General Lake Health

A GRP athlete scuba dives to bag and remove milfoil in Great Hosmer Lake.

Part of the Outdoor Center's mission is to protect and manage our lake, Great Hosmer Pond. Supporting the ecological health of the lake ensures that the immediate community and its constant flow of visitors will be able to enjoy the recreational opportunities this area provides. John Brodhead has spearheaded two ongoing projects: water quality monitoring and milfoil management. Because Great Hosmer Pond is part of the State of Vermont's lay monitoring program, we collet water samples and Secchi disk readings weekly. These data and samples are collected by the State for lab testing. Lay monitoring provides data on chlorophyll and phosphate levels, water clarity, as well as an opportunity to keep tabs on the health of our greater regional watershed.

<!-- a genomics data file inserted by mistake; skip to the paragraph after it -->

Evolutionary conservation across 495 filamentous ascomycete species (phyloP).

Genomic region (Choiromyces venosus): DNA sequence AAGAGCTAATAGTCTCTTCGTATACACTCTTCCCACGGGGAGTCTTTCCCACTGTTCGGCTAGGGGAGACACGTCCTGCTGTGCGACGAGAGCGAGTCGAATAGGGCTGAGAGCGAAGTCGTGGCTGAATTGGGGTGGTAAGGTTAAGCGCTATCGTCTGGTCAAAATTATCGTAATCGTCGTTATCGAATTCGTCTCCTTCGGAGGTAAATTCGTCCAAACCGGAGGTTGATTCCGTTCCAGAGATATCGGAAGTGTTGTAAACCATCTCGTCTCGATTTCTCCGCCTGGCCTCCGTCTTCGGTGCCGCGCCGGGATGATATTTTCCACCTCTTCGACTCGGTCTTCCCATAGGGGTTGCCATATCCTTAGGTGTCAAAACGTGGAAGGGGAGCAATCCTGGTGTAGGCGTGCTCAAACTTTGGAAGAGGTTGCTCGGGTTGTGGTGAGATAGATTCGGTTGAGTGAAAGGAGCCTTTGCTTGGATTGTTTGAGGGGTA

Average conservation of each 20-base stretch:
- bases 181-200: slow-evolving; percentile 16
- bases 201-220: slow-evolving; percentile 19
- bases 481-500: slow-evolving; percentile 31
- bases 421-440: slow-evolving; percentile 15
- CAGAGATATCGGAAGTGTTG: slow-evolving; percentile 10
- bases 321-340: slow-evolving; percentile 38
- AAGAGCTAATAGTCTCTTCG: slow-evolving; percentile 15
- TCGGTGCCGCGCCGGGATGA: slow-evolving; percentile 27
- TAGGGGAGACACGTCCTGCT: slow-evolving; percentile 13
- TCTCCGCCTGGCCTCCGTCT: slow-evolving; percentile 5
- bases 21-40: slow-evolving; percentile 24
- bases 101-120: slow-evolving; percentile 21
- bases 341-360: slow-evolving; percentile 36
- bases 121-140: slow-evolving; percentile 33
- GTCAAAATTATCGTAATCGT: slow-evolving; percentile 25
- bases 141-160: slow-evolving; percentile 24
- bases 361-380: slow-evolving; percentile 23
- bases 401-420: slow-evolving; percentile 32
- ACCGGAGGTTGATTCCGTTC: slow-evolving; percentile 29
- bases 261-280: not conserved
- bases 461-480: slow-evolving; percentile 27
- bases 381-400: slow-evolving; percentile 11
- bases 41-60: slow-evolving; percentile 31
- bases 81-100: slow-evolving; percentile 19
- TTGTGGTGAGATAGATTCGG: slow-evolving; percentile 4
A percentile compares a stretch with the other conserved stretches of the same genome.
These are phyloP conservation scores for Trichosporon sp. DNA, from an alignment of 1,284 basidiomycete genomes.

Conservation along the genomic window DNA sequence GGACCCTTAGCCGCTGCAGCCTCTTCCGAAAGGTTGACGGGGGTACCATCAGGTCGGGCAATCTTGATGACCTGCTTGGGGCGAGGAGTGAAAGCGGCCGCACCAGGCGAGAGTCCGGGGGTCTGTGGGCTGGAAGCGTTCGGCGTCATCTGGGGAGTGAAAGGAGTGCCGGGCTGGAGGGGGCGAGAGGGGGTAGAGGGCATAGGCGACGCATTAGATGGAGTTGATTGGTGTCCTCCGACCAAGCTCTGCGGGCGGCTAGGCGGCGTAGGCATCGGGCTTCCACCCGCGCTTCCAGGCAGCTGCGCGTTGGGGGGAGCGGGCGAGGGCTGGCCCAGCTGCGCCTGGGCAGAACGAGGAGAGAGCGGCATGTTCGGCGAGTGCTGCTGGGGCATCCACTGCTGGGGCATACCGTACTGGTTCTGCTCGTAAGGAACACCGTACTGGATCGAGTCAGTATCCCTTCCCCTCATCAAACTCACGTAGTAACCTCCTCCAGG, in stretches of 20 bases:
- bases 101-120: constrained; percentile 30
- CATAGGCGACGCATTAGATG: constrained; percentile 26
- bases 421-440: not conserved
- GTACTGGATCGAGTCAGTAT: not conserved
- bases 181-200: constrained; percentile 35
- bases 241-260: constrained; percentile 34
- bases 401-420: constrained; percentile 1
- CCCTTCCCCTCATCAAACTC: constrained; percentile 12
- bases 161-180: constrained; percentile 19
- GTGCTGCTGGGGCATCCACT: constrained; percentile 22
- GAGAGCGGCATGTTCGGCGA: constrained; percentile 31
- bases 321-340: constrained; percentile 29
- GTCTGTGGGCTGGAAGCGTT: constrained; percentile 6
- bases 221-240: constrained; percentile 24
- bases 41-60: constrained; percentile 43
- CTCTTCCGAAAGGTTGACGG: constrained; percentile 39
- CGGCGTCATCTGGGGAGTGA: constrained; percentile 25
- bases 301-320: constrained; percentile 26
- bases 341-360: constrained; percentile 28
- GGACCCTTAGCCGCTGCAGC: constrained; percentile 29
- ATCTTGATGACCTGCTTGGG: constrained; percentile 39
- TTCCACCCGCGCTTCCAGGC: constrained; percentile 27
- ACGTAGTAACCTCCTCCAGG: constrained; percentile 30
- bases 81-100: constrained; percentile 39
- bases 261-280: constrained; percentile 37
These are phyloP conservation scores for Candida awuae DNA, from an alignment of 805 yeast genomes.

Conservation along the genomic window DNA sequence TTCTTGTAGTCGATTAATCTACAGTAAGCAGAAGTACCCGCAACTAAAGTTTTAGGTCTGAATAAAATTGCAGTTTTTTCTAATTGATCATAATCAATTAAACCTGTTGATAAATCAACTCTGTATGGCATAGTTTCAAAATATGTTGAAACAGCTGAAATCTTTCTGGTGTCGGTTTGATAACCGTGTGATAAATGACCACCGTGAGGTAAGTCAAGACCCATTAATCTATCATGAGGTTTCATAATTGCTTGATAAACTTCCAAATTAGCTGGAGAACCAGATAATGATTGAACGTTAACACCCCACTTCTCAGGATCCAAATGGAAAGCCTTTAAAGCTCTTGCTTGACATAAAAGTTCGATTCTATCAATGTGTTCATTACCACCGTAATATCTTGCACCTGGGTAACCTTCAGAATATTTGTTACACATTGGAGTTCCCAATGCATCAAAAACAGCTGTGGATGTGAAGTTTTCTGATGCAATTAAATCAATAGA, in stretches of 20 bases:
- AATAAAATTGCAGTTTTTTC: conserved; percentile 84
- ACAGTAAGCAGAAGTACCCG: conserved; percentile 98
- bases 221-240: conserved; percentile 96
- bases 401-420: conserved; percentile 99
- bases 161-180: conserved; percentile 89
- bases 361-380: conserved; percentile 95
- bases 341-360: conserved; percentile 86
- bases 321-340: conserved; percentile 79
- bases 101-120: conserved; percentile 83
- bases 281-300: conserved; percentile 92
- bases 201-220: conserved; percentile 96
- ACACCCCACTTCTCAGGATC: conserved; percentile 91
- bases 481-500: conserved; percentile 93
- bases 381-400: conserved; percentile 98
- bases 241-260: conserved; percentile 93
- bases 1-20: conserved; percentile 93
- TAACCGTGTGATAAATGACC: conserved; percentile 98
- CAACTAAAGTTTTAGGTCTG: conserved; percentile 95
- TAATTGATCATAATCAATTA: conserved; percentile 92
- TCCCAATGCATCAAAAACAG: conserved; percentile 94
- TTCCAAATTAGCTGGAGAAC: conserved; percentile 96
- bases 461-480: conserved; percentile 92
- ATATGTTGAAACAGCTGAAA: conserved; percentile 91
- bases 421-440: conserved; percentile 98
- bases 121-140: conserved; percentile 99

Like many bodies of water, Great Hosmer Pond is home to Eurasian milfoil, an invasive aquatic plant that first showed up near the public access area in 2001. Milfoil can completely take over a lake, pushing out native plants and inhibiting swimming and boating. Managing this problem involves tremendous manpower and community support, which has come from volunteers, lake neighbors, COC employees, GRP rowers and skiers, and SBTC rowers. Management primarily comes in the form of regularly spotting and marking milfoil plants with buoys and pulling and properly disposing of the plants diligently throughout the summer.